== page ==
FlightPath Source Code Stored in Arctic Code Vault
I'm thrilled to announce that the official source code for my open-source advising system, FlightPath, has been stored in the Arctic Code Vault for all time!
For those that may not know, I created FlightPath while working as a developer for the University of Louisiana Monroe, and since then it has been released as open source under the GNU GPL license.
It's been in constant development since 2007, and its code repository is hosted on GitHub, which is where this story begins.
I should start by admitting it isn't just FlightPath. In fact, almost all of the open source projects currently hosted on the repository site GitHub share this honor. In a blog post dated July 16 2020, GitHub revealed how the code was first transferred to a kind of high-tech microfilm called PiqlFilm. The film contains the code in both machine-readable and human-readable formats, and consists of 21TB of data over 186 rolls.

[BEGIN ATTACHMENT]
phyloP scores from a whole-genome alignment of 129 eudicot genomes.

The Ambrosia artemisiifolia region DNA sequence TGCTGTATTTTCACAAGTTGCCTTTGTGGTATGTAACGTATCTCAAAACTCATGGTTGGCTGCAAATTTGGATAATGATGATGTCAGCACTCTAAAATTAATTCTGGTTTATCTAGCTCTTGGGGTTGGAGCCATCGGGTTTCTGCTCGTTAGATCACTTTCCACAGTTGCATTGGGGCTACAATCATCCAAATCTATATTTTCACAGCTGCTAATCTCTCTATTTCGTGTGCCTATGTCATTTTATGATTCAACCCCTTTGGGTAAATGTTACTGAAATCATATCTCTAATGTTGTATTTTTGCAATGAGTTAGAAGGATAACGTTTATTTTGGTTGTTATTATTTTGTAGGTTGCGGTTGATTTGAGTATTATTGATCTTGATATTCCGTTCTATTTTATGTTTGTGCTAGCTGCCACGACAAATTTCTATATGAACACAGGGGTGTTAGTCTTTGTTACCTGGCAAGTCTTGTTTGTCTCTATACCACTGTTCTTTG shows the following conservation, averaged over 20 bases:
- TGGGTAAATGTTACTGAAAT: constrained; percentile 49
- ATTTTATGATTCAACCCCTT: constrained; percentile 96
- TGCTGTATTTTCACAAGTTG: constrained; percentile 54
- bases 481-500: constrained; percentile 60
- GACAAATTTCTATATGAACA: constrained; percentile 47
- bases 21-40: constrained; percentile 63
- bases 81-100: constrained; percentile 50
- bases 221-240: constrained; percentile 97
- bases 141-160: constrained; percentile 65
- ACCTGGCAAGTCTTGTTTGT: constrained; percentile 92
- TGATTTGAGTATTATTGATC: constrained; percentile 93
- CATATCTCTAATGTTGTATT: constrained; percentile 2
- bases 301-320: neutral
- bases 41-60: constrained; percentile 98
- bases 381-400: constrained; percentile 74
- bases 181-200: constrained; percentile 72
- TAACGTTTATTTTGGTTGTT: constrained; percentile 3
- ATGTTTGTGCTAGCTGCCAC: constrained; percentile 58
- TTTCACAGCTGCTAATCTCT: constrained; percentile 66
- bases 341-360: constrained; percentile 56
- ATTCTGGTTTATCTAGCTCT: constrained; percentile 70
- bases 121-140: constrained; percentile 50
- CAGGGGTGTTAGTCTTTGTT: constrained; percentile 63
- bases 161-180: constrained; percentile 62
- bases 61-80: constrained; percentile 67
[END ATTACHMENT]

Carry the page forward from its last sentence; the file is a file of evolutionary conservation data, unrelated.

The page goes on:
Also on each of the rolls of PiqlFilm are instructions in five different languages. This is because the film is expected to last at least 1,000 years.
On July 8, the shipments of code were placed in a mine in Norway, hundreds of meters beneath permafrost, in a space designed to outlast global warming, wars, or any other calamities which might come our way.
I'm beyond honored and humbled to know that FlightPath has been included in this illustrious collection, alongside some of the finest open-source code in the world. It is truly exciting to know that it will still be there by the year 3020, ready to continue ensuring student success.